BEIJING, Nov. 7 (Xinhua) -- Ren Xiaoyuan left his village for Beijing 16 years ago and has been working as a janitor ever since. His garbage truck passes by the Great Hall of the People nearly every day.
But he never expected to enter the building as a deputy to China's most important political meeting in five years, the 18th National Congress of the Communist Party of China (CPC), which opens on Thursday.
"It seems like it's not something that could even happen to me. It's just surreal. I had a similar feeling when I first arrived in Beijing," said Ren.
Ren is one of 26 migrant worker deputies to the CPC congress. They only account for 1.14 percent of all deputies but represent the country's 250 million migrant workers. The migrant workers will also be making their first appearance as a group at the meeting, as previous congresses featured only several migrant worker deputies.
As deputies, each of the 26 migrant workers will hold an equal vote with other deputies in electing a new CPC Central Committee and other matters.
"Being a migrant worker deputy means being recognized for our contributions to the country," Ren said.
Ren admitted that the pressure of the meeting is significantly greater than the problems he usually deals with in his line of work. He said he is determined to grasp the principles of a political report that President Hu Jintao, who is also general secretary of the CPC Central Committee, will deliver on Thursday.
In 2008, three migrant workers were elected to the National People's Congress, China's top legislature. Zhu Lijia, a professor with the National Academy of Administration, said their election demonstrated a trend in political development, referring to the increasing representation of grass-roots people in politics.
Despite being represented within both the CPC and the state, securing a decent life remains a struggle for many migrant workers.
Migrant workers are a group that has emerged along with China's economic rise since market reforms took place over 30 years ago. As China urbanized and industrialized, huge labor demand and opportunities in cities drew millions of farmers to leave their homes, creating a massive labor force that turned China into the world's factory.
Although they get higher pay in the cities, the migrants' living conditions stand in stark contrast to most urban dwellers. According to a report issued by the National Population and Family Planning Commission this year, the majority of migrant workers live in temporary sheds, receive low pay, work long hours, have no insurance of any kind and are unable to enroll their children in public schools.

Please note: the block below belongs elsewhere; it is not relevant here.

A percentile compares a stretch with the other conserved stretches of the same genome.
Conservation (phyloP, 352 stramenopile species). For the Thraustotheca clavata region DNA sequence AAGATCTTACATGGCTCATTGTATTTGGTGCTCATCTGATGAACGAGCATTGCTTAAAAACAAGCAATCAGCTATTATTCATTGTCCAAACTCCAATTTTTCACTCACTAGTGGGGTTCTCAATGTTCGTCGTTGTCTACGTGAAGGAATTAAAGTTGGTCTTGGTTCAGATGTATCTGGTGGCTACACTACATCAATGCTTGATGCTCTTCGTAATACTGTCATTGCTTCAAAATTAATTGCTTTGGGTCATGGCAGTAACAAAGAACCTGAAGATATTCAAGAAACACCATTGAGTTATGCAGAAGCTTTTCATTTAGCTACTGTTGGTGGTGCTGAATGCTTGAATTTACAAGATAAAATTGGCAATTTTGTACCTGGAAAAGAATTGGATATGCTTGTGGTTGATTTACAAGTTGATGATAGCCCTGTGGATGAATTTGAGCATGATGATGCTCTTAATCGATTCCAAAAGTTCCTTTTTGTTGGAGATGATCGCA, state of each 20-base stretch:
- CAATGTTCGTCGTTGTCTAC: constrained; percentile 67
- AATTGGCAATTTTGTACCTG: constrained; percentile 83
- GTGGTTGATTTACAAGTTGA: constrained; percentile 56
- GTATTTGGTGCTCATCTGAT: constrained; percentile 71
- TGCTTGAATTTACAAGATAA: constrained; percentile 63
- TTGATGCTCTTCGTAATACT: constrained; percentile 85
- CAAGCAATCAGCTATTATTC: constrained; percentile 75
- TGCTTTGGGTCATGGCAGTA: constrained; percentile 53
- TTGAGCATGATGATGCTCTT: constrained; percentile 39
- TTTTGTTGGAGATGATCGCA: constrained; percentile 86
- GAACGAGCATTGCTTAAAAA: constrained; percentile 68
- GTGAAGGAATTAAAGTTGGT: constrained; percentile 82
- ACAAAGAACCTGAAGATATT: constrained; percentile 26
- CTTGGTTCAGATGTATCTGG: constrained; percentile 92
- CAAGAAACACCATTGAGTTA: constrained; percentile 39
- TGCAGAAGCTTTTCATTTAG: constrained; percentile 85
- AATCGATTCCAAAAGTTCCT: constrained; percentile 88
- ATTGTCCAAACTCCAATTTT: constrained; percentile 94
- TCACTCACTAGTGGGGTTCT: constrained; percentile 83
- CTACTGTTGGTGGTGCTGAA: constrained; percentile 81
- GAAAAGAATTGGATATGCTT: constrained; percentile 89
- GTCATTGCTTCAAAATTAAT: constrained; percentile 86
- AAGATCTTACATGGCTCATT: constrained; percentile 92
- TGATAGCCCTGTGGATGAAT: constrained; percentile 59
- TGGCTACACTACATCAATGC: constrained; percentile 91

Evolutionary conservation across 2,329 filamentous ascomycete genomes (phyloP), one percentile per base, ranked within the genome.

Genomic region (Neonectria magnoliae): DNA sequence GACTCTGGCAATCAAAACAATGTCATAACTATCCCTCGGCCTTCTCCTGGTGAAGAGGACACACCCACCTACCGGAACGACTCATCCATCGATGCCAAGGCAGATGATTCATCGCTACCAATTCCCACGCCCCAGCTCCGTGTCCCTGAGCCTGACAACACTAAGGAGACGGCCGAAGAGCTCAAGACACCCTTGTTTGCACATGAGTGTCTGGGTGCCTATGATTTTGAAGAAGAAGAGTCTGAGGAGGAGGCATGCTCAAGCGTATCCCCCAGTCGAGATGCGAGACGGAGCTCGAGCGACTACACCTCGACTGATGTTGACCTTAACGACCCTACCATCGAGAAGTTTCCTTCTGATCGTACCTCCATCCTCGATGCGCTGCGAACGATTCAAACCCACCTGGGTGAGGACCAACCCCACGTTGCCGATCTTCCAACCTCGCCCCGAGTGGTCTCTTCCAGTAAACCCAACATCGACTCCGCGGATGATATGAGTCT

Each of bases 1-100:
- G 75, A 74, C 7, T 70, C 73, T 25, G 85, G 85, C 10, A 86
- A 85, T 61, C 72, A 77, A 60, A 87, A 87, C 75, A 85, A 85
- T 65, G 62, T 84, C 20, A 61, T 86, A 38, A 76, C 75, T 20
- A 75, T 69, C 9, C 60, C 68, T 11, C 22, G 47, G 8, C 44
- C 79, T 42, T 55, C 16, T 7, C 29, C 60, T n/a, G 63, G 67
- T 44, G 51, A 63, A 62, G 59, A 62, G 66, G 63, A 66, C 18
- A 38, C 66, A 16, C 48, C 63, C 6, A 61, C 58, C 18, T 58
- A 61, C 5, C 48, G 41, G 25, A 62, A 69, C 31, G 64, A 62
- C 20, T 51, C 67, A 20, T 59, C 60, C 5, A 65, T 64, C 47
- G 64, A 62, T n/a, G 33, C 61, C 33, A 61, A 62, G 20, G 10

Finding it hard to establish a footing in cities, they migrate between their home villages and the cities, bringing a travel rush around the time of the annual Chinese New Year holiday, during which a tidal wave of millions of migrant workers attempt to return home by train.
Sixteen years of working in Beijing and being a CPC congress deputy have not brought Ren a Beijing-based "hukou," or residence registration that brings benefits like education and health care. He earns less than 2,000 yuan (158 U.S. dollars) a month.
"Every migrant worker wants to lead an urban life. Our toil is all for our family. This is particularly true for the new generation of migrant workers. However, a city life is not something we can just have if we want. It depends on many things," said Ren.
In July, President Hu told a meeting of ministerial and provincial officials that the CPC must enhance its flesh-and-blood ties with the people, consolidate its power base and solve the most immediate problems concerning people's interests.
To consolidate its power base, Dai Yanjun, a professor of the Party School of the CPC Central Committee, said the CPC must involve more members of industrial workers in major policymaking so that it can improve their standing and expand their influence.
"There are thousands of migrant worker brothers and sisters out there. At the congress, I will make their voices heard and demands known," said Hong Gang, a deputy who works as a welder in Shanghai.
Kang Houming, a migrant worker deputy from southwest China's city of Chongqing, said he hopes to see the government step up efforts to provide equal access to education and health care for migrant workers.
Kang, who works for a road construction company, is one of three migrant workers elected to China's top legislature in 2008 and has been advocating equal education and health care access since.
The voices of Kang and other advocates have been heard by the government. It has rolled out a series of measures to improve conditions for migrant workers, helping them retrieve withheld wages and establishing a minimum wage mechanism.